Sunday, June 27, 2021

Gela Babluani’s Sekta

Russians have certainly had their share of personality cults. Of course, Stalin is the most notorious for ruling through his cult of personality, but he really wasn’t that much more extreme than Lenin before him. Clearly, Putin has used them both as models, but he never has never been able to carry the “Dear Leader” mantle with the same credibility. Frankly, that makes any talk of cults in Russia rather gutsy, but Georgian filmmaker Gela Babluani dives in with both feet, depicting not one, but two dangerous and deranged cults in the 8-episode Sekta, which is now streaming on MHz.

Demidov is an aloof alcoholic who does not suffer fools gladly. He is not much fun to be around, but he is an effective deprogrammer of cult-members. He largely operates outside the law, since his M.O. involves the kidnapping of his “clients.” Ironically, there is an undercover cop on his team, Koreyets, who infiltrated Demidov’s operation before he realized the cults they fight represent a far greater danger to society.

Their latest case will be the well-heeled Nika, who has been selected to be a human sacrifice by the Primordial, a powerfully-connected sect led by the shadowy Berk. Her parents demanded Demidov have a nurse present for the deprogramming, so he hired the down-on-her luck Lilya. It turns out Lilya can well relate to Nika’s experiences, because she too was once part of a cult. Lilya was the wife of the wildly psychotic John, but she came to her sense after barely surviving a Jonestown-style mass suicide he orchestrated. Lilya is determined to protect her daughter Kira from her father’s legacy and influence, but there is no denying the girl is a little spooky.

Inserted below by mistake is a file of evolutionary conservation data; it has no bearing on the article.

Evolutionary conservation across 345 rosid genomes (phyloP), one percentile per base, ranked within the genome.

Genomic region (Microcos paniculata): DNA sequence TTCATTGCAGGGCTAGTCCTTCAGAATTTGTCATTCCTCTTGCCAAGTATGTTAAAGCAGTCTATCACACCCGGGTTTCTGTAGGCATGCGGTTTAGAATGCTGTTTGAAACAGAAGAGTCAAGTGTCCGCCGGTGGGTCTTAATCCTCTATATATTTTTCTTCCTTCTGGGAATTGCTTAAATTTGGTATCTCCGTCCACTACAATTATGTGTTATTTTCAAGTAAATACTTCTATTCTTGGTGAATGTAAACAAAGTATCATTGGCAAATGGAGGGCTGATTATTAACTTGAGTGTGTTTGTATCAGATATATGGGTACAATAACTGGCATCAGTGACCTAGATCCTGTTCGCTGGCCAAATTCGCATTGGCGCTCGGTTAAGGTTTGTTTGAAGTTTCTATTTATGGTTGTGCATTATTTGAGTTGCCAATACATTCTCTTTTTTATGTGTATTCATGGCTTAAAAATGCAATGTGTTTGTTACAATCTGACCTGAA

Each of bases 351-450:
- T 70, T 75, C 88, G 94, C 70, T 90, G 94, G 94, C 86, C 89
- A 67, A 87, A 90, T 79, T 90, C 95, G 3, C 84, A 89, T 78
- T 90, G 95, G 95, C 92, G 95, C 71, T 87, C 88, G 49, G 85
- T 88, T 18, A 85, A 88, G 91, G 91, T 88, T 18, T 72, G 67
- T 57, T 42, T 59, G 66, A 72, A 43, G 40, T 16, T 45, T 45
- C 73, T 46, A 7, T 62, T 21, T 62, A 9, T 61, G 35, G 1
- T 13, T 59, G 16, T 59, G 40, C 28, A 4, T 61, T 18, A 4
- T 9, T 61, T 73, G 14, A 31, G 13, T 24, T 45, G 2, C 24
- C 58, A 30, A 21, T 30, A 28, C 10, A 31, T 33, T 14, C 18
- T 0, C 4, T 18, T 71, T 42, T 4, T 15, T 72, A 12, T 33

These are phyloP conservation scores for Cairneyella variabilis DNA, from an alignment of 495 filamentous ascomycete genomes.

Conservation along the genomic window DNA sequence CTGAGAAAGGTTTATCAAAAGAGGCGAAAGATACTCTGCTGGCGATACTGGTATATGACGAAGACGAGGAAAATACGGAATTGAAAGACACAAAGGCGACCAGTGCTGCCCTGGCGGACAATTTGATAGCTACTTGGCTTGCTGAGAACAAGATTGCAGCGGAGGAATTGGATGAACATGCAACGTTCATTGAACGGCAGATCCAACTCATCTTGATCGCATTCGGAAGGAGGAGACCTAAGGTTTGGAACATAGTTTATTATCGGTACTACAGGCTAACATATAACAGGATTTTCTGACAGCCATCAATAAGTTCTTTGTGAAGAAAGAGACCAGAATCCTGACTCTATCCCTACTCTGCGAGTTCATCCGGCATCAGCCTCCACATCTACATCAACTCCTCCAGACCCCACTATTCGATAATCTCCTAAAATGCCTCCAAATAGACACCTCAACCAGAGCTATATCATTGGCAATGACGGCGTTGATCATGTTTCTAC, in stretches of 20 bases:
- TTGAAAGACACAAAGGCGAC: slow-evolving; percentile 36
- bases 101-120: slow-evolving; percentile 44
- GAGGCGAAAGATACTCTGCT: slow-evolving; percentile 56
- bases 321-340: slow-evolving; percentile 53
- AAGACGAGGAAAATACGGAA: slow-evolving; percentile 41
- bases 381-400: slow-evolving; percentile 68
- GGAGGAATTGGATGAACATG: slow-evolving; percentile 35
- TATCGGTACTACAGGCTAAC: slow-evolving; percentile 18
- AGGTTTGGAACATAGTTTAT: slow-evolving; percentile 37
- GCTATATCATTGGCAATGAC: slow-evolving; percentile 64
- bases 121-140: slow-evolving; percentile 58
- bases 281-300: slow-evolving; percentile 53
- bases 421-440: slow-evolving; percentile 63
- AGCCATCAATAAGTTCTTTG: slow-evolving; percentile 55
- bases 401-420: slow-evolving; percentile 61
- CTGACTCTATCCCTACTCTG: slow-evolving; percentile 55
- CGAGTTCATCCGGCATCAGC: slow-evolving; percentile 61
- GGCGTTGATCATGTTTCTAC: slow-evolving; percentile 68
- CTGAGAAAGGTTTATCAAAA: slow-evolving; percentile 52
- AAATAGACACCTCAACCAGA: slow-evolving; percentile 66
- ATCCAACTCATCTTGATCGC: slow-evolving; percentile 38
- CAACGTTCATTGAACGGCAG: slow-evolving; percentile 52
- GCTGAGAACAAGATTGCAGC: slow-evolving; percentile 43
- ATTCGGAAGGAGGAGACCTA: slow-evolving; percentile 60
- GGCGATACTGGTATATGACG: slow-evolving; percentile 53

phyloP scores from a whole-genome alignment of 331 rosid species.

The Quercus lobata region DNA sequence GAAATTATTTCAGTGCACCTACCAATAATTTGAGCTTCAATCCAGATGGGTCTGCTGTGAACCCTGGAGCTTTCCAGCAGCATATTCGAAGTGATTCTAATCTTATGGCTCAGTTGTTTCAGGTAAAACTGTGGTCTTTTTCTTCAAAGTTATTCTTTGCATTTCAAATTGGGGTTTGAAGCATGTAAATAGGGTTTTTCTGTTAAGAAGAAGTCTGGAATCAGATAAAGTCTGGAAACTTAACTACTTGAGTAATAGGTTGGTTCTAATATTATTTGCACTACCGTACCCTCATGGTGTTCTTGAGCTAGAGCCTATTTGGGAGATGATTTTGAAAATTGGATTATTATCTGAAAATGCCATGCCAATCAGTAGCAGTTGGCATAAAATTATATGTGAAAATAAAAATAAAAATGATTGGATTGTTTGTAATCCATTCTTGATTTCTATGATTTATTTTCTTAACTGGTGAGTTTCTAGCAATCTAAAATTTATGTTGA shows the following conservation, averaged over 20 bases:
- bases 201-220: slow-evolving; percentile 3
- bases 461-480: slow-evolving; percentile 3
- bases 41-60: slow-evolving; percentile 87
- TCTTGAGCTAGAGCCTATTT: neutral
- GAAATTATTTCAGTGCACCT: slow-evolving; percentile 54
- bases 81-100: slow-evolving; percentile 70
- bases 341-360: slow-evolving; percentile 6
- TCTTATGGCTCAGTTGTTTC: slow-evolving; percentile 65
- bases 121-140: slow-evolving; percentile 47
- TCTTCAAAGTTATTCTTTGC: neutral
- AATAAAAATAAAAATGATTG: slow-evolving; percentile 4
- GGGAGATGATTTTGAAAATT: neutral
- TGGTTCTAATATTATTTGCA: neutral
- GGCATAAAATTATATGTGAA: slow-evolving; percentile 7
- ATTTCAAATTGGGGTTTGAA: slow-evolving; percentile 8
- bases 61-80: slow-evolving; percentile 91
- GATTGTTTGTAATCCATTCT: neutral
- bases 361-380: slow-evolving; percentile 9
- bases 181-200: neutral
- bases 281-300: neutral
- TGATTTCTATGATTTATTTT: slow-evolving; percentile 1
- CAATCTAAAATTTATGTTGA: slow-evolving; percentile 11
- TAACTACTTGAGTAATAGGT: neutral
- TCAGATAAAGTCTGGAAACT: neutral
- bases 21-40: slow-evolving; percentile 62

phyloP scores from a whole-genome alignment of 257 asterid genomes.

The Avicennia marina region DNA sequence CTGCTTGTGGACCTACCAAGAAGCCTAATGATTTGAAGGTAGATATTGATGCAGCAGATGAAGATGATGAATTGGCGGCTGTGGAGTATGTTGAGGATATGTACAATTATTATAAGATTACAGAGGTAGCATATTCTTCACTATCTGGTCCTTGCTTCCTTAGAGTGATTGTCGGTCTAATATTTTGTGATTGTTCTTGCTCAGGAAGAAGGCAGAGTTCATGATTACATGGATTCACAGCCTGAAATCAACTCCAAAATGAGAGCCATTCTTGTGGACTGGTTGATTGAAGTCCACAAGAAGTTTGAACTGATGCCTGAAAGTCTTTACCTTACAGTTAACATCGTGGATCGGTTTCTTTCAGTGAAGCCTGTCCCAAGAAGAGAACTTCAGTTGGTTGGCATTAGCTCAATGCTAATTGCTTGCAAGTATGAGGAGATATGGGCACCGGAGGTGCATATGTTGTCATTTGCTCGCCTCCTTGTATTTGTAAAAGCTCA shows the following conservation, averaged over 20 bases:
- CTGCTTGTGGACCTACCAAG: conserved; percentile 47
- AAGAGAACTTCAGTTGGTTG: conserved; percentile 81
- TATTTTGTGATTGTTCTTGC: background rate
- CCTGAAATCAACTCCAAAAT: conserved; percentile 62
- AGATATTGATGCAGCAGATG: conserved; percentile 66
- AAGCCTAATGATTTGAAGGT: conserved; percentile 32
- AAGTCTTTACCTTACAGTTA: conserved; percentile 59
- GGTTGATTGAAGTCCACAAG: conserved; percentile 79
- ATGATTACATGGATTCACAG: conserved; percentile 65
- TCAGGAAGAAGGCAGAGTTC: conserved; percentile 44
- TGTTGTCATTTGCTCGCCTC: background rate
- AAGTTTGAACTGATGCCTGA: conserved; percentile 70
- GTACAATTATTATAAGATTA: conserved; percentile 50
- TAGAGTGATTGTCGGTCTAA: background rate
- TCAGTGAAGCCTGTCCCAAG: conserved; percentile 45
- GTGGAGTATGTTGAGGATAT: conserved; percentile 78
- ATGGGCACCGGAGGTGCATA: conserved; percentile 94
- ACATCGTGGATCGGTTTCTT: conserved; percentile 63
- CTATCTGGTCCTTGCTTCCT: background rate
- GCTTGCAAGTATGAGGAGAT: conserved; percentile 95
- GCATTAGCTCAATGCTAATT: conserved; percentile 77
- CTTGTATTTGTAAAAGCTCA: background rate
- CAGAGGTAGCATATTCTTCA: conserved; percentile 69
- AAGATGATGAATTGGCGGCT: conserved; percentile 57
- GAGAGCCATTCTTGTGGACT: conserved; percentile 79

Babluani broke-out internationally with
13 Tzameti and the English remake 13, but at this point Sekta probably represents a comeback for him. It is certainly translates well for Western audience, because it incorporates some mildly supernatural elements into a deeply paranoid thriller. The pacing probably would have been tighter and tenser if the eight episodes could have been condensed into maybe six, but isn’t that always the case?

Regardless, as Demidov, Evgeniy Koryakovskiy looks like a walking PSA for chronic alcoholism and depression, which is impressive. He doesn’t give warm-fuzzies, but it is a compelling character and performance. Svetlana Khodchenkova is probably the most recognizable cast-member (thanks to
The Wolverine and Tinker Tailor Soldier Spy), but her angst gets a bit thick as Lilya. However, Anastasiya Christyakova does a nice job portraying the re-emergence of Nika’s persona, after the Primordial cult submerged it into oblivion. Of the two sinister cult leaders, Filipp Yankovskiy’s Berk is the creepier.

Throughout it all, Babluani’s execution is slick and cinematic. While the villainy comes from the cults, the corruption of the Russian state and police militia also clearly comes into play. If you were (ill-advisedly) considering a trip to Russia,
Sekta might make you reconsider. Recommended for fans of cult (meaning the subject matter rather than a fan-following) thrillers and horror, Sekta is now streaming on MHz.